Counting and dividing: half the #pcthe cohort enter with AP(E)L

The new PCTHE cohort is significantly different to those of years previous. There are 43 on the register. Of these 22 – just more than half – are eligible to enter with AP(E)L for 20 (out of 60) credits at level seven. They arrived with QTS and/or Associate membership of the HE Academy and/or a willingness to write a reflective statement demonstrating their attainment of the objectives of the first module through experience. I observed last year that it appeared the numbers of people arriving with APL might be increasing and that this stood to reason. This year APL has been realised as a significant factor in our programme. This will change the balance of our teaching programme. The first module, “Learning and Teaching in Higher Education”, will only have 22 enrolled. The second module will have 42 people on it. At this point only one person has stated an intention to do the first module only. Experience suggests that as the semester progresses several more will step down to a slower route, doing the single module this year and the double module next. This has implications for an outdated HR policy of making the PCTHE a condition of probation for new academic staff. We (the course team) are opposed to the PCTHE being a condition of probation. There is too much going on. Yes, make it a contract condition that they complete the programme in the requisite three years. Maybe make the Associate course (module one) mandatory in year one. But the full PG Cert is a significant effort which, with all the other pressures on new staff, seems in some cases un-necessarily harsh. There is a catch 22 also. Some schools give new staff time off teaching to do the PG Cert, but then they do not have enough teaching to qualify for the programme. Constructive alignment with policy and procedures is far more difficult than with intended learning outcomes, activities and assessment!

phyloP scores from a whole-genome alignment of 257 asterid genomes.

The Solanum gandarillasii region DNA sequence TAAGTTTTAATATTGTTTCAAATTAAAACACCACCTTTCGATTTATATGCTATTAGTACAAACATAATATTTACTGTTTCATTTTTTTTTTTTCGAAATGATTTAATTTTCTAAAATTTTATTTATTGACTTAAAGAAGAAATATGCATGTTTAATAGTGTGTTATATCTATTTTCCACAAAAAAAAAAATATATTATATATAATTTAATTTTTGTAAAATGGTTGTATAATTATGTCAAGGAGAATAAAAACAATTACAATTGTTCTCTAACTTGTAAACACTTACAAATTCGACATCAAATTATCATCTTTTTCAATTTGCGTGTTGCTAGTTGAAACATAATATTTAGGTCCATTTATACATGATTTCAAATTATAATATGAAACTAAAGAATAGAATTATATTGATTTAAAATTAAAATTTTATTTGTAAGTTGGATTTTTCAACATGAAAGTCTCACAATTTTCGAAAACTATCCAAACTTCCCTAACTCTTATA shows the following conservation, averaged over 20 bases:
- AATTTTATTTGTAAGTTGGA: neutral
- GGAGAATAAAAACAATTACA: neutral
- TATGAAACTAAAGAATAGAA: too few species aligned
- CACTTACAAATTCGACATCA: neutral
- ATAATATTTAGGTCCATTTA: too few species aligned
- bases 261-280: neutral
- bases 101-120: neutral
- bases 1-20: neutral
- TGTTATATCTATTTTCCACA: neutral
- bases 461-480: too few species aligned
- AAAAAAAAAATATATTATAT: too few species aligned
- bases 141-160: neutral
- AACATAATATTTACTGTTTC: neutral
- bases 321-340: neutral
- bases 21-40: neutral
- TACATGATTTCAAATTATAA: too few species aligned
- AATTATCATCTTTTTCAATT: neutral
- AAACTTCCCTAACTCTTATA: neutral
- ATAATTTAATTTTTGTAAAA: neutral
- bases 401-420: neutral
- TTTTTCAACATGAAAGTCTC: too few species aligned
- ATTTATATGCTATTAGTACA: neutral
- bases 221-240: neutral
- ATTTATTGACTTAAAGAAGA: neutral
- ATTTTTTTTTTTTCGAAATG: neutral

Leave a Reply

Fill in your details below or click an icon to log in:

WordPress.com Logo

You are commenting using your WordPress.com account. Log Out /  Change )

Google photo

You are commenting using your Google account. Log Out /  Change )

Twitter picture

You are commenting using your Twitter account. Log Out /  Change )

Facebook photo

You are commenting using your Facebook account. Log Out /  Change )

Connecting to %s

This site uses Akismet to reduce spam. Learn how your comment data is processed.